Michael Wickens's picture
Affiliation: 
Cardiff Business School & University of York
Credentials: 
Professor of economics

Voting history

Monetary policy and the zero lower bound (ZLB)

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Question 2: Do you agree that the benefits of reforming the monetary system to allow materially negative policy interest rates outweigh the possible costs?

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Answer:
Disagree
Confidence level:
Confident
Comment:
I don't see why the monetary system needs to be reformed to allow negative nominal rates, especially as they are likely to be a short-term measure. They are, however, of very doubtful effectiveness and are unlikely to offset the costs of the distortions they bring to financial markets and savers. If the market chooses negative rates then so be it. Otherwise I would avoid them as a policy measure. The problem is that a hysteresis effect has developed in which the precise level of interest rates is probably of far less importance than the signal that even a small rise in interest rates would give. As a result monetary policy in the UK is paralysed.

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Question 1: Do you agree that it is feasible for the UK authorities to change the monetary system so that materially negative policy interest rates could be safely implemented? (In answering, you may wish to explain your reasons and define your view of 'material')

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Answer:
Agree
Confidence level:
Extremely confident
Comment:
Negative nominal rates are clearly feasible. But as they are also distortionary if the real rate of discount is non-negative, they are not desirable and will not be feasible for long. Moreover, they do not seem to have proved effective at stimulating credit growth.

The Importance of Elections for UK Economic Activity

Question 2: Do you agree that the outcome of the general election will have non-trivial consequences for aggregate economic activity (employment and GDP)?

Answer:
Strongly Agree
Confidence level:
Extremely confident
Comment:
The election could drastically alter macroeconomic policy in the UK, and for the worse. Given the closeness of the likely outcome of the election, the Labour Party's denial of their role in ruining the public finances prior to 2010, their continued focus on increasing public expenditures and the likelihood of needing a working arrangement with the even more spendthrift SNP, the prospects for the UK are very precarious - almost on a knife-edge.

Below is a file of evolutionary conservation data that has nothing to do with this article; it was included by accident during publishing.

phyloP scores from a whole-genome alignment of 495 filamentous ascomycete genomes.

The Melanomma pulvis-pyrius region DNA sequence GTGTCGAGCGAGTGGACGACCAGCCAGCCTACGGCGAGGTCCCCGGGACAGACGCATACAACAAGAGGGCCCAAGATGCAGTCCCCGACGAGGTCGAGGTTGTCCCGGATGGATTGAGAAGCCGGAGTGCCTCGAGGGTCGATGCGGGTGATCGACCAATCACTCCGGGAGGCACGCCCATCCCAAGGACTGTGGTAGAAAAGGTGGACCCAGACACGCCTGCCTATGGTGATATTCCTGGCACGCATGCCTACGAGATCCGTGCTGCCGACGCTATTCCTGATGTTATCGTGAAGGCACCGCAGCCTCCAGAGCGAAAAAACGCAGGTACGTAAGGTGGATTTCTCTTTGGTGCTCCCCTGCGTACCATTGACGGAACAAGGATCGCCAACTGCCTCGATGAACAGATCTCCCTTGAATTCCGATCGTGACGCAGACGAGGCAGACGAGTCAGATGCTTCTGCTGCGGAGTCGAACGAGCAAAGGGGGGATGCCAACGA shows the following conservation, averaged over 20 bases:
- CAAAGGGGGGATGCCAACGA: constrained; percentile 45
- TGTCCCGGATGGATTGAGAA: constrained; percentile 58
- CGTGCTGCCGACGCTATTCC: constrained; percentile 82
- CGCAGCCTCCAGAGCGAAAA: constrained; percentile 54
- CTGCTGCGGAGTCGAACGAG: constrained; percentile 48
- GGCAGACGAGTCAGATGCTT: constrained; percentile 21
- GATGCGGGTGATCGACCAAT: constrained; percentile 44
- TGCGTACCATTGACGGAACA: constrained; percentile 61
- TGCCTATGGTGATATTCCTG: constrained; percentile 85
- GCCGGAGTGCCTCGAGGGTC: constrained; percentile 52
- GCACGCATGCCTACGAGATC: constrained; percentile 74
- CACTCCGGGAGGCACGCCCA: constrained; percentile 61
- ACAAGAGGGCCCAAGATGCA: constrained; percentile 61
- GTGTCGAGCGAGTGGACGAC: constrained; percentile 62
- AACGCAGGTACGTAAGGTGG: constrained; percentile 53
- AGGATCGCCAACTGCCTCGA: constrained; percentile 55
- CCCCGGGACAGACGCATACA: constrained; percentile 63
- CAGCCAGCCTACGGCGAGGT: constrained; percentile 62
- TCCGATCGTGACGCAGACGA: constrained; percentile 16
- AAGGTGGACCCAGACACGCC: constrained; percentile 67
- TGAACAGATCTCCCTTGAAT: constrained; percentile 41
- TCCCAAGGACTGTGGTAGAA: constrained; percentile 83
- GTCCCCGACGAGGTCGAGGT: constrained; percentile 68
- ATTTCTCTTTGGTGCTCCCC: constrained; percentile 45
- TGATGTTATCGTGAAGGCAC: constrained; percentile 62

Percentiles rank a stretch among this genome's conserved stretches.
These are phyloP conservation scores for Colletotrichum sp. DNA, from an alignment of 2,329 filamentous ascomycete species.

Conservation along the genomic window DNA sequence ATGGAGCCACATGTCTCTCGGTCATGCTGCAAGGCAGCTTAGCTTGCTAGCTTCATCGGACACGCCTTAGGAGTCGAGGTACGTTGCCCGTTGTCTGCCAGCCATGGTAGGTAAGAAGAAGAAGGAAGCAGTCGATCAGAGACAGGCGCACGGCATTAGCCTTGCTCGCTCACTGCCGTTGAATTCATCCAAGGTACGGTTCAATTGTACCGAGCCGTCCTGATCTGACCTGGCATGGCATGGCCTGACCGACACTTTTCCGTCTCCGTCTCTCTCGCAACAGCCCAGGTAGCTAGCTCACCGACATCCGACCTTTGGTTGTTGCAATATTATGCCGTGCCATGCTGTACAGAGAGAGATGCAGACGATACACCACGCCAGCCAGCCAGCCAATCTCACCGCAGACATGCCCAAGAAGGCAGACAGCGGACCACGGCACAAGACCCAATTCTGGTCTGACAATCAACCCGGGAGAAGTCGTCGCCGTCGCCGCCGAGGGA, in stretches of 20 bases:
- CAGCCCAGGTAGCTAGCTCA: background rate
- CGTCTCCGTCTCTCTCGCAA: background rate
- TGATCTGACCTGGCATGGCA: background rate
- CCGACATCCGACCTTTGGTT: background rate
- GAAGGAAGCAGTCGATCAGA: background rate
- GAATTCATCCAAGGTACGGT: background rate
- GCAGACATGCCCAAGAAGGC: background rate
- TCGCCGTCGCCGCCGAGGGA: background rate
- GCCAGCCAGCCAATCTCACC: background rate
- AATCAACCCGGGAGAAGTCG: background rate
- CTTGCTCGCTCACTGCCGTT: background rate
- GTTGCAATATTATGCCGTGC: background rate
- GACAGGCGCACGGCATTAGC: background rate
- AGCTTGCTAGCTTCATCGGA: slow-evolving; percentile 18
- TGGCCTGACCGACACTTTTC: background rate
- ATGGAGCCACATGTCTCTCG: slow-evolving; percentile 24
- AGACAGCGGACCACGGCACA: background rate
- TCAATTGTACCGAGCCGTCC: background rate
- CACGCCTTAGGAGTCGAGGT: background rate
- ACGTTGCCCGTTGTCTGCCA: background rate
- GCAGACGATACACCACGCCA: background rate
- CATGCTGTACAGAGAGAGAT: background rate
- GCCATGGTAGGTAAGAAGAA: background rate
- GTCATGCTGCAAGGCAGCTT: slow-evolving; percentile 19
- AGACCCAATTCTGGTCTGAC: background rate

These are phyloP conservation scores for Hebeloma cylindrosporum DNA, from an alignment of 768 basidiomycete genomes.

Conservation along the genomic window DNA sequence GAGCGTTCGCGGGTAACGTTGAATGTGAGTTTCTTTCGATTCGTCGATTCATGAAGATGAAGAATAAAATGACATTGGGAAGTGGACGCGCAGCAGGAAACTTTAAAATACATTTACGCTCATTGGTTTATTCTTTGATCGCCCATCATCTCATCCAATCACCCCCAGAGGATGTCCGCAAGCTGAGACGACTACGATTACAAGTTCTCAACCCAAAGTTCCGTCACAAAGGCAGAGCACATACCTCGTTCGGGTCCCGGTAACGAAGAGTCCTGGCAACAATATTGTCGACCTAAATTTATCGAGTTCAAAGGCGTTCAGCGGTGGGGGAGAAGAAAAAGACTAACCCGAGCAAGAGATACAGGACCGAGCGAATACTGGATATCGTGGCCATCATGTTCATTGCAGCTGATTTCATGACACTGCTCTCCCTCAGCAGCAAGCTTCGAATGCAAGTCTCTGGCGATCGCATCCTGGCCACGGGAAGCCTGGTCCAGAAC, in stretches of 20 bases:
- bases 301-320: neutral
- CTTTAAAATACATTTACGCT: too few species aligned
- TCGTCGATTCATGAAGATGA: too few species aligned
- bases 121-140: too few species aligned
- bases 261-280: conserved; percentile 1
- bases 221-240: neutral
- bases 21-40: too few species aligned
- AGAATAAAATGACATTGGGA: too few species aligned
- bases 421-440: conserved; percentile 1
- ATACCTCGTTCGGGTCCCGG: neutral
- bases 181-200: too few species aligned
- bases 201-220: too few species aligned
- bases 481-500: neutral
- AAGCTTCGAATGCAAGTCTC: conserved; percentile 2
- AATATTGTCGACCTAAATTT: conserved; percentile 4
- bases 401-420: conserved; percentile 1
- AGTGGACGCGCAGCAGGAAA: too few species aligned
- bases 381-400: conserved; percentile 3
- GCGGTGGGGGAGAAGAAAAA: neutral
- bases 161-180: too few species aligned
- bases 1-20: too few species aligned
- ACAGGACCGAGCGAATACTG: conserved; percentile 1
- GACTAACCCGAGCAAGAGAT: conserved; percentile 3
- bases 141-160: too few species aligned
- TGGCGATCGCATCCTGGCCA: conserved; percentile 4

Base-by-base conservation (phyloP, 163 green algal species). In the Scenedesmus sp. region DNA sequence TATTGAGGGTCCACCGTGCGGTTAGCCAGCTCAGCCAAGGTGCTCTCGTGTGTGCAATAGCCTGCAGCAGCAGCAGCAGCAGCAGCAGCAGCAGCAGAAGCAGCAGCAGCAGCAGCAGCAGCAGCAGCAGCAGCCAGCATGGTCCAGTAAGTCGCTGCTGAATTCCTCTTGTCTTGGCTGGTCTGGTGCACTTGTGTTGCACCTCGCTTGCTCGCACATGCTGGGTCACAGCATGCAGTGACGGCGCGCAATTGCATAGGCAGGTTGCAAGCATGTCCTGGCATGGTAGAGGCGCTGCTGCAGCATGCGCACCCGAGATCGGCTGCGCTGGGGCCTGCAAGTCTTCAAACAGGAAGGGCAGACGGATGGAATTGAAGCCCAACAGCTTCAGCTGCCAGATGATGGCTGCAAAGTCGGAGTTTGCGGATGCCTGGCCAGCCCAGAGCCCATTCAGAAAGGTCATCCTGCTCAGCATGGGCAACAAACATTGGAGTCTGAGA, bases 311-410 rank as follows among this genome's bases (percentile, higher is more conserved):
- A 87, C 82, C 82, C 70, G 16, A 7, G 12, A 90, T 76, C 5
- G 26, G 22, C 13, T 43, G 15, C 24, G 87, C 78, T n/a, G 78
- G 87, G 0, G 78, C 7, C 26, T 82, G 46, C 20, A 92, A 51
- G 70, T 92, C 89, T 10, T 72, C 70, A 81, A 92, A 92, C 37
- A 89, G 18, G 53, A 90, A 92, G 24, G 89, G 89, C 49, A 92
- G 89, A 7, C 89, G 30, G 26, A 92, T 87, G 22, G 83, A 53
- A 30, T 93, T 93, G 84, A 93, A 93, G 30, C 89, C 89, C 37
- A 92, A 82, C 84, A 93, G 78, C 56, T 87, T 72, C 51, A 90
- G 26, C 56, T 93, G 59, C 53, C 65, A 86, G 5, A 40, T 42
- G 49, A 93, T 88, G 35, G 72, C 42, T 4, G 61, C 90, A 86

Question 1: Do you agree that the austerity policies of the coalition government have had a positive effect on aggregate economic activity (employment and GDP) in the UK?

Answer:
Neither agree nor disagree
Confidence level:
Very confident
Comment:
The short-run aim of the coalition was not to stimulate economic activity but to repair public finances and thereby create the conditions for higher economic growth in the longer term. They have been moderately successful in their short-term aim and are starting to achieve their longer-term aim.

Transparency and the Effectiveness of Monetary Policy following the Warsh Review at the Bank of England

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Question 2: Do you agree that the Bank's proposal to release the policy decision, MPC minutes and (once a quarter) the Inflation Report all at the same time justifies a change in the structure of MPC meetings from two consecutive days to a process in which in the MPC meetings are spread out over seven days?
 
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Answer:
Disagree
Confidence level:
Very confident
Comment:
I don't see any connection between the decision to release information at an earlier date and the frequency of meetings. Given the inactivity of the MPC over the last few years, having fewer meetings makes sense. If a crisis arose in the gap between meetings that requires the MPC to meet then I hope that the new timetable would not prevent such a meeting taking place.

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